Farm-to-table has long been touted as a more sustainable way to dine, but now garden-to-plane is taking off thanks to a collaboration between Singapore Airlines and AeroFarms, which uses futuristic indoor vertical planting to grow salad. Emily Eastman reports
From pak choi to rocket, AeroFarms grows “aeroponic” salad in vertically stacked trays in a massive warehouse just a few miles from Newark Liberty International airport. And thanks to a new partnership from Singapore Airlines, passengers flying from New York to Singapore (the carrier’s longest route at 19 hours) will get to eat it in the air.
The greens produced by AeroFarms, which is the world’s biggest vertical farm (the plot of land it sits on measure 3.5 acres) make it into Singapore Airlines’ dishes within hours. Once packaged, they are transported to the Flying Food Group caterer, which supplies the flight (in this case, there are only business class and premium economy passengers on board).
At the moment, the Singapore Airlines business class menu features dishes such as “Garden Green” with baby ruby streaks and watercress, and “Heirloom Tomato Ceviche” with rocket. (AeroFarms produce will be rolled out to premium economy next year, hopefully.)
The plants are grown using no soil or sunlight, meaning there are no weeds, and crops can grow year-round – regardless of the season. And for the airline, they have been designed to taste “bolder and spicier” to appeal to the palates of people in the air (our taste buds are impaired at altitude).In 2019, AeroFarms was named by Fast Company as one of the most innovative companies of the year. It said: “[AeroFarms] grew more than 100 million plants in the first half of 2018, and because of its controlled environment, it generates a surfeit of data about them: billions of data points that then inform optimal growing and quality.
“Using innovations in data science and plant biology such as computer vision and machine learning, AeroFarms has increased its number of crop cycles annually by 14 per cent, which is 769 per cent greater than field farming.
“These efforts have also informed its mission to build and optimise environmentally responsible, indoor vertical farms to grow the most nutrient-dense and delicious local leafy greens.”How does it work exactly? AeroFarms grows plants in a fully controlled indoor environment – aeroponics technology sends a mist of nutrients, water and oxygen to the roots that uses 95 per cent less water than field farming.
Meanwhile, LED lights enable AeroFarms to control the size, shape, texture, colour, flavour and even nutritional content of the vegetation. The process also means seeds grow twice as fast as they would in a commercial field farm (instead of putting them in soil, they are placed on a cloth made from recycled plastic bottles). No pesticides, herbicides or fungicides are used.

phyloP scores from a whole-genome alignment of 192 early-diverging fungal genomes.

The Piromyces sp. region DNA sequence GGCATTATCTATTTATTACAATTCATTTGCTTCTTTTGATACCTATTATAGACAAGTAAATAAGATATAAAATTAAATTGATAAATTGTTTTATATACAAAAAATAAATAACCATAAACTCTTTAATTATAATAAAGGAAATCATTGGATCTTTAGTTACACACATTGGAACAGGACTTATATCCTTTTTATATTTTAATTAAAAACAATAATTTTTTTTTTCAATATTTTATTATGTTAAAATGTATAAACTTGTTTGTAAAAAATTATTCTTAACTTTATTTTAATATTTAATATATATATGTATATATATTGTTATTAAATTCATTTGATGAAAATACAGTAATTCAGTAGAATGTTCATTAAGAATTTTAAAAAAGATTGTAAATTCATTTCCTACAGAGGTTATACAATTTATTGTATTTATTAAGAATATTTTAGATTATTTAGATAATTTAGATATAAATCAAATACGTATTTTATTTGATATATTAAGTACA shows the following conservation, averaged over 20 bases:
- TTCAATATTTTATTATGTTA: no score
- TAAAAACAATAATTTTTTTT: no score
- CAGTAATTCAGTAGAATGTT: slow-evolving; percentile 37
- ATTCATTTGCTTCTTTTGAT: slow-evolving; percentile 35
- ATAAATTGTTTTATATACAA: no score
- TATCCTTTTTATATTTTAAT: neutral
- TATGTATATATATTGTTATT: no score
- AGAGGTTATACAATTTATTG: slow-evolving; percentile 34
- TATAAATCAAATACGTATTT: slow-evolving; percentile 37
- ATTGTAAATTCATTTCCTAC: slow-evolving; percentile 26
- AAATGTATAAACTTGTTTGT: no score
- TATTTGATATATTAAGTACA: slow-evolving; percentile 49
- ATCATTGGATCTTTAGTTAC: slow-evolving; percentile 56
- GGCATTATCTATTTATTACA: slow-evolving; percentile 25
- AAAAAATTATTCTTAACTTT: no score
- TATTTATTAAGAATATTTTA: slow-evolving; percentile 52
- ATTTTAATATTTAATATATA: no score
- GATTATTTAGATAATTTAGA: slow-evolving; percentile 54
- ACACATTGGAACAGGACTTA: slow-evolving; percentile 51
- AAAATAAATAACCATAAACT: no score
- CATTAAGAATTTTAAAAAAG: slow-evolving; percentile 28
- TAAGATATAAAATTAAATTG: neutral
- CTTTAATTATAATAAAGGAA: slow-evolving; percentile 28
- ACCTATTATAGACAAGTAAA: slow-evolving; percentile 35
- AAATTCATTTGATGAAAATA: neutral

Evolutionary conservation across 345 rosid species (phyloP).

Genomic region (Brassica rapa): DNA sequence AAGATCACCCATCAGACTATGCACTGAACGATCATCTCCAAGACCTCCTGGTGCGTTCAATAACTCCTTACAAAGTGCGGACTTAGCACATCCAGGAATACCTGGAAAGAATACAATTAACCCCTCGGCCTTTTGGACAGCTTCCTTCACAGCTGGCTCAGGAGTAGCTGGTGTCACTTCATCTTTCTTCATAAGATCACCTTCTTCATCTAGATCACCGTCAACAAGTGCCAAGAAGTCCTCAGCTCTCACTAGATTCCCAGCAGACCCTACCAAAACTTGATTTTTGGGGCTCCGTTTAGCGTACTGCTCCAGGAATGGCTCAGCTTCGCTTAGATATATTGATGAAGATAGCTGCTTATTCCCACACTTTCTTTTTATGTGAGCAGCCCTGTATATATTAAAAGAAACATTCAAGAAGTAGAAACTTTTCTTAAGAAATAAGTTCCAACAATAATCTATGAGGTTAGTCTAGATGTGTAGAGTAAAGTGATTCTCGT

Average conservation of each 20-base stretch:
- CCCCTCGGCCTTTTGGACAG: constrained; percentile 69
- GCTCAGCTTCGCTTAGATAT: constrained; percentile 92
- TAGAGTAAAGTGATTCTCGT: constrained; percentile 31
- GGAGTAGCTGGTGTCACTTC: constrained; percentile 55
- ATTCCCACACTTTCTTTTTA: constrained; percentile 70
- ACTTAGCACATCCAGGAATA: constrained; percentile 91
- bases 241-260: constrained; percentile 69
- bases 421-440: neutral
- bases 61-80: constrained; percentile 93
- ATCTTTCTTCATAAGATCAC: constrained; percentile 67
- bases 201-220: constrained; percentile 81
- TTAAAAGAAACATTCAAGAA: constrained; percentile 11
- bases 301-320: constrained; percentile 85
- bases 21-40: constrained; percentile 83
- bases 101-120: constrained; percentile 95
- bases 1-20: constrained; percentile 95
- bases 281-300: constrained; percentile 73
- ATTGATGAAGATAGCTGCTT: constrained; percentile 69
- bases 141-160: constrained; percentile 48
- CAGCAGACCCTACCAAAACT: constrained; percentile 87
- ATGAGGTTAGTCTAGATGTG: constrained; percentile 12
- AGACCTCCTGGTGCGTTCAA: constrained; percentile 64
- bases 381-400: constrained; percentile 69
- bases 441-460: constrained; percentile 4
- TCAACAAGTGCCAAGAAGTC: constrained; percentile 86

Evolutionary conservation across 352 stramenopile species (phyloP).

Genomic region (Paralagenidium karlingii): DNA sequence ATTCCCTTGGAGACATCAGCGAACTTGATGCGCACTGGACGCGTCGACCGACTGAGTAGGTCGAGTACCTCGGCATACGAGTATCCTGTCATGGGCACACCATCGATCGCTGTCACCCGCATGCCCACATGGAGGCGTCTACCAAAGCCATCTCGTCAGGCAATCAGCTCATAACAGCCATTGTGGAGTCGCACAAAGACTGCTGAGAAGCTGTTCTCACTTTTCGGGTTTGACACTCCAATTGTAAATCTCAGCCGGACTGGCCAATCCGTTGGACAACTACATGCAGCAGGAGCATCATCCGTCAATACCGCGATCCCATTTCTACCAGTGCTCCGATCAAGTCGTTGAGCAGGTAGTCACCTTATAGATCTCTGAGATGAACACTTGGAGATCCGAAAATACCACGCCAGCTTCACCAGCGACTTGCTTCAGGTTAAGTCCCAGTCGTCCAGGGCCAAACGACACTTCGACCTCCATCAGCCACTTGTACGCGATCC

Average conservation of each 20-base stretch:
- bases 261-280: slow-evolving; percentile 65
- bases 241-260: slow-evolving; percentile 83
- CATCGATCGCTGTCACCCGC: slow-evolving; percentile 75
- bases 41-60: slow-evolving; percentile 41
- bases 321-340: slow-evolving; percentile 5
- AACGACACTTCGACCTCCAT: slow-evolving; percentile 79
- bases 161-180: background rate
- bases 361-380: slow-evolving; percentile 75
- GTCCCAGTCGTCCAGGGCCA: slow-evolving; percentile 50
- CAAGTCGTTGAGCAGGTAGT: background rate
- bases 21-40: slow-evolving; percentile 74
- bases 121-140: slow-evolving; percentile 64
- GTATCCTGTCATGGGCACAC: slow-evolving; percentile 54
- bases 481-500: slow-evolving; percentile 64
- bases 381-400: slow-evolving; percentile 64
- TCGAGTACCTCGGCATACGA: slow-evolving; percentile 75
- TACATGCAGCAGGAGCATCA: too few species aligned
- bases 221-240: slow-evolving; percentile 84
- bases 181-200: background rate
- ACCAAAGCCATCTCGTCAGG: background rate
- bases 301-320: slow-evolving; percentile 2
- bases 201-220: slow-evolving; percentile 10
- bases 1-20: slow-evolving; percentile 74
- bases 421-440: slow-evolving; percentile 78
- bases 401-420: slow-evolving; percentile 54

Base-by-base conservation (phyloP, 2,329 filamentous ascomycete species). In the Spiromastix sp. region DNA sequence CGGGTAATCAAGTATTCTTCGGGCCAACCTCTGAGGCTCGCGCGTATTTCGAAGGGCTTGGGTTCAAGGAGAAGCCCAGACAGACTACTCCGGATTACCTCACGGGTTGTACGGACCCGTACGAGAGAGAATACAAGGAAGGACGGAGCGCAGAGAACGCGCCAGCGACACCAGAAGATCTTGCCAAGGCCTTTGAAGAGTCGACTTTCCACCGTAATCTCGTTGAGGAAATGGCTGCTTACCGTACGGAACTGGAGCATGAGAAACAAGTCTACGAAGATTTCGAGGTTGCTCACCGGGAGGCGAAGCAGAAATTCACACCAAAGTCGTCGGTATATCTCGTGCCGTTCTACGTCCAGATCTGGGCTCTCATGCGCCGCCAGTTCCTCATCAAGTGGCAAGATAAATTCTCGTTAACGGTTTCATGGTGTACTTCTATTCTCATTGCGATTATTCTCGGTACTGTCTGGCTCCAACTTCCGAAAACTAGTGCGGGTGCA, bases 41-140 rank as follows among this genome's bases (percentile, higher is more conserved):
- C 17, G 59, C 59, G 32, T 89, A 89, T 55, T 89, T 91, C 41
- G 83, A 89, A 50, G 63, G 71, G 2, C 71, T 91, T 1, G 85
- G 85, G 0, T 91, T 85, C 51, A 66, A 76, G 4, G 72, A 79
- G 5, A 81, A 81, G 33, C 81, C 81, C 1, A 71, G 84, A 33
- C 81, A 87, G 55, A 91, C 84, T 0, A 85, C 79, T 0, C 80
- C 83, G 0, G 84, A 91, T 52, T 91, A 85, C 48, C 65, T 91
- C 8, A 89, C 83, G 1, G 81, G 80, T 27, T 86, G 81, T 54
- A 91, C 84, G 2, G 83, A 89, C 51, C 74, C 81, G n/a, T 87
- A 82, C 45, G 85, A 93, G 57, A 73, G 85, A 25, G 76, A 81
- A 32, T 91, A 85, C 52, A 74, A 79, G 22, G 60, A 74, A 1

Apparently, this method can be used to grow 700 varieties of plants, fruits, vegetables that are ready for harvesting in as little as 12 to 14 days, compared with 30 to 45 days at an outdoor farm.Why is Singapore Airlines partnering with AeroFarms? Sustainability. James Boyd, Singapore Airlines’ head of US communications, told Business Insider that normally, while catering in the winter, “the greens or our flights from Newark had to be flown in from 3,000 miles away, from California, Mexico, or Florida… [AeroFarms] allows us to instead source our greens from less than five miles away, cutting down on shipping waste.”
Meanwhile, Antony McNeil, Singapore Airlines’ food and beverage director, told CNN Travel: “We wanted to be more sustainable and reduce our carbon footprint by using hyper-local produce, and we wanted the in-flight food to taste as vibrant as possible. We’re always trying to innovate when it comes to on-board dining so AeroFarms was a great fit.”
The garden-to-plane concept is part of a series of wellness initiatives from Singapore Airlines, which includes the launch of a health-focused in-flight menu in partnership with wellness retreat Como Shambhala. Dishes include: spiced buckwheat and pumpkin pancakes; puy lentil, courgette and ricotta lasagne, and red rice and fish porridge.
The move is part of a global trend towards healthy, sustainable cuisine in the sky. With an eye to the future, Singapore Airlines says that if its AeroFarms collaboration is successful, the long-term goal will be to partner with more farms in its other major US markets.
“Our goal is to give our passengers the option of enjoying the freshest produce in the skies, grown and delivered in a more environmentally sustainable way,” Boyd told CNN.